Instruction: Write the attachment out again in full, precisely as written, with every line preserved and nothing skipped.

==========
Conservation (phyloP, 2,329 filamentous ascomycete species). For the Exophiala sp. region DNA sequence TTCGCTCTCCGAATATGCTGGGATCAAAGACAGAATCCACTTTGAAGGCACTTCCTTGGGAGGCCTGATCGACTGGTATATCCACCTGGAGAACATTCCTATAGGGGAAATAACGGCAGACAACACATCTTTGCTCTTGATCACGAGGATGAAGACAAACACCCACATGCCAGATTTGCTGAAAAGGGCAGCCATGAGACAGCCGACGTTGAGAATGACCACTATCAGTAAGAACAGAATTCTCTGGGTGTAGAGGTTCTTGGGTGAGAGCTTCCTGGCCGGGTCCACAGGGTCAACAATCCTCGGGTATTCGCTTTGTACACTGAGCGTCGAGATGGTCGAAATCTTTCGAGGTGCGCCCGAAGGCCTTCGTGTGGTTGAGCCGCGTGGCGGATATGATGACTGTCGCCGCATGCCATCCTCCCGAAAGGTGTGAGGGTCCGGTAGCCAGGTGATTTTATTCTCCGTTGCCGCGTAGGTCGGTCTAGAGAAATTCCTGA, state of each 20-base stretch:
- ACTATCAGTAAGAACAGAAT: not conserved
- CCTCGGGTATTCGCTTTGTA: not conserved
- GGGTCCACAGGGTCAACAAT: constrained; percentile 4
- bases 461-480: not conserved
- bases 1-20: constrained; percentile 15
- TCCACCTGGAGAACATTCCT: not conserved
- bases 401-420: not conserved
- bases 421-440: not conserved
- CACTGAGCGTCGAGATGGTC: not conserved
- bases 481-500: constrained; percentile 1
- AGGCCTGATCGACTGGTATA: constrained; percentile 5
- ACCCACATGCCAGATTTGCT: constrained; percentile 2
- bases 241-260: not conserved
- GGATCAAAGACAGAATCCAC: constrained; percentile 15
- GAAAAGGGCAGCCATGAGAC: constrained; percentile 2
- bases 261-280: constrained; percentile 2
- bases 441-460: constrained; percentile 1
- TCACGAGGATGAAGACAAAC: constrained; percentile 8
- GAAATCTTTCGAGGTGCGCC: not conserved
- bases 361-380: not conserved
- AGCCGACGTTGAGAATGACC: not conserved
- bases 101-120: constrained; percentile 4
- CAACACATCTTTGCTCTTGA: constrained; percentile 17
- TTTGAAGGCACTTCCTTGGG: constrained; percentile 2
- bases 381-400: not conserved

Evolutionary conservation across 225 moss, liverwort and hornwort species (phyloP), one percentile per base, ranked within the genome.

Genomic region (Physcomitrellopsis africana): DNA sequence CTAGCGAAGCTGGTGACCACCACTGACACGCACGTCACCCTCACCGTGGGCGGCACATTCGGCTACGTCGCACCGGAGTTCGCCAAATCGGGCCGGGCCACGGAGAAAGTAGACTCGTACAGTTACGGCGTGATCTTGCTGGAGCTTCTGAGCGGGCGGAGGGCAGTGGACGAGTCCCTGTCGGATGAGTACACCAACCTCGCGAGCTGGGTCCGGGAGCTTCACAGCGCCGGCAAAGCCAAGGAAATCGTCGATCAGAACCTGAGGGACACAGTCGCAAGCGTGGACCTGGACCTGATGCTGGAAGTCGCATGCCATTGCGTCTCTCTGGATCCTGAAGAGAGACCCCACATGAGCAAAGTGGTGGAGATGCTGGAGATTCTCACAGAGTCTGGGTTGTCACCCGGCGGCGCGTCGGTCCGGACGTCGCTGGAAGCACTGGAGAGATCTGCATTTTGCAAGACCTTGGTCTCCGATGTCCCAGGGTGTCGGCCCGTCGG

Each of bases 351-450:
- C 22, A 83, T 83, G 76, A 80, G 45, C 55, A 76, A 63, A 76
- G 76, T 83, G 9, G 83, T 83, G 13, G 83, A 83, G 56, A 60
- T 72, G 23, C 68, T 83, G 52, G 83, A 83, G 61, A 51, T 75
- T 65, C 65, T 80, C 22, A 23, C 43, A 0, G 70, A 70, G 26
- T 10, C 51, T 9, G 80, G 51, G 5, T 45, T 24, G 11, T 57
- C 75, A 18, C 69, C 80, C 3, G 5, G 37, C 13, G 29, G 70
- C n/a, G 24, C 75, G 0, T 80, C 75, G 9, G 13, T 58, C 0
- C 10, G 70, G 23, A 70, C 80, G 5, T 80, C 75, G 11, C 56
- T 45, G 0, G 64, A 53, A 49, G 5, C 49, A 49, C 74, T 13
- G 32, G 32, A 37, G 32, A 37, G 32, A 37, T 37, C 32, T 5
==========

Conservation (phyloP, 2,329 filamentous ascomycete species). For the Exophiala sp. region DNA sequence TTCGCTCTCCGAATATGCTGGGATCAAAGACAGAATCCACTTTGAAGGCACTTCCTTGGGAGGCCTGATCGACTGGTATATCCACCTGGAGAACATTCCTATAGGGGAAATAACGGCAGACAACACATCTTTGCTCTTGATCACGAGGATGAAGACAAACACCCACATGCCAGATTTGCTGAAAAGGGCAGCCATGAGACAGCCGACGTTGAGAATGACCACTATCAGTAAGAACAGAATTCTCTGGGTGTAGAGGTTCTTGGGTGAGAGCTTCCTGGCCGGGTCCACAGGGTCAACAATCCTCGGGTATTCGCTTTGTACACTGAGCGTCGAGATGGTCGAAATCTTTCGAGGTGCGCCCGAAGGCCTTCGTGTGGTTGAGCCGCGTGGCGGATATGATGACTGTCGCCGCATGCCATCCTCCCGAAAGGTGTGAGGGTCCGGTAGCCAGGTGATTTTATTCTCCGTTGCCGCGTAGGTCGGTCTAGAGAAATTCCTGA, state of each 20-base stretch:
- ACTATCAGTAAGAACAGAAT: not conserved
- CCTCGGGTATTCGCTTTGTA: not conserved
- GGGTCCACAGGGTCAACAAT: constrained; percentile 4
- bases 461-480: not conserved
- bases 1-20: constrained; percentile 15
- TCCACCTGGAGAACATTCCT: not conserved
- bases 401-420: not conserved
- bases 421-440: not conserved
- CACTGAGCGTCGAGATGGTC: not conserved
- bases 481-500: constrained; percentile 1
- AGGCCTGATCGACTGGTATA: constrained; percentile 5
- ACCCACATGCCAGATTTGCT: constrained; percentile 2
- bases 241-260: not conserved
- GGATCAAAGACAGAATCCAC: constrained; percentile 15
- GAAAAGGGCAGCCATGAGAC: constrained; percentile 2
- bases 261-280: constrained; percentile 2
- bases 441-460: constrained; percentile 1
- TCACGAGGATGAAGACAAAC: constrained; percentile 8
- GAAATCTTTCGAGGTGCGCC: not conserved
- bases 361-380: not conserved
- AGCCGACGTTGAGAATGACC: not conserved
- bases 101-120: constrained; percentile 4
- CAACACATCTTTGCTCTTGA: constrained; percentile 17
- TTTGAAGGCACTTCCTTGGG: constrained; percentile 2
- bases 381-400: not conserved

Evolutionary conservation across 225 moss, liverwort and hornwort species (phyloP), one percentile per base, ranked within the genome.

Genomic region (Physcomitrellopsis africana): DNA sequence CTAGCGAAGCTGGTGACCACCACTGACACGCACGTCACCCTCACCGTGGGCGGCACATTCGGCTACGTCGCACCGGAGTTCGCCAAATCGGGCCGGGCCACGGAGAAAGTAGACTCGTACAGTTACGGCGTGATCTTGCTGGAGCTTCTGAGCGGGCGGAGGGCAGTGGACGAGTCCCTGTCGGATGAGTACACCAACCTCGCGAGCTGGGTCCGGGAGCTTCACAGCGCCGGCAAAGCCAAGGAAATCGTCGATCAGAACCTGAGGGACACAGTCGCAAGCGTGGACCTGGACCTGATGCTGGAAGTCGCATGCCATTGCGTCTCTCTGGATCCTGAAGAGAGACCCCACATGAGCAAAGTGGTGGAGATGCTGGAGATTCTCACAGAGTCTGGGTTGTCACCCGGCGGCGCGTCGGTCCGGACGTCGCTGGAAGCACTGGAGAGATCTGCATTTTGCAAGACCTTGGTCTCCGATGTCCCAGGGTGTCGGCCCGTCGG

Each of bases 351-450:
- C 22, A 83, T 83, G 76, A 80, G 45, C 55, A 76, A 63, A 76
- G 76, T 83, G 9, G 83, T 83, G 13, G 83, A 83, G 56, A 60
- T 72, G 23, C 68, T 83, G 52, G 83, A 83, G 61, A 51, T 75
- T 65, C 65, T 80, C 22, A 23, C 43, A 0, G 70, A 70, G 26
- T 10, C 51, T 9, G 80, G 51, G 5, T 45, T 24, G 11, T 57
- C 75, A 18, C 69, C 80, C 3, G 5, G 37, C 13, G 29, G 70
- C n/a, G 24, C 75, G 0, T 80, C 75, G 9, G 13, T 58, C 0
- C 10, G 70, G 23, A 70, C 80, G 5, T 80, C 75, G 11, C 56
- T 45, G 0, G 64, A 53, A 49, G 5, C 49, A 49, C 74, T 13
- G 32, G 32, A 37, G 32, A 37, G 32, A 37, T 37, C 32, T 5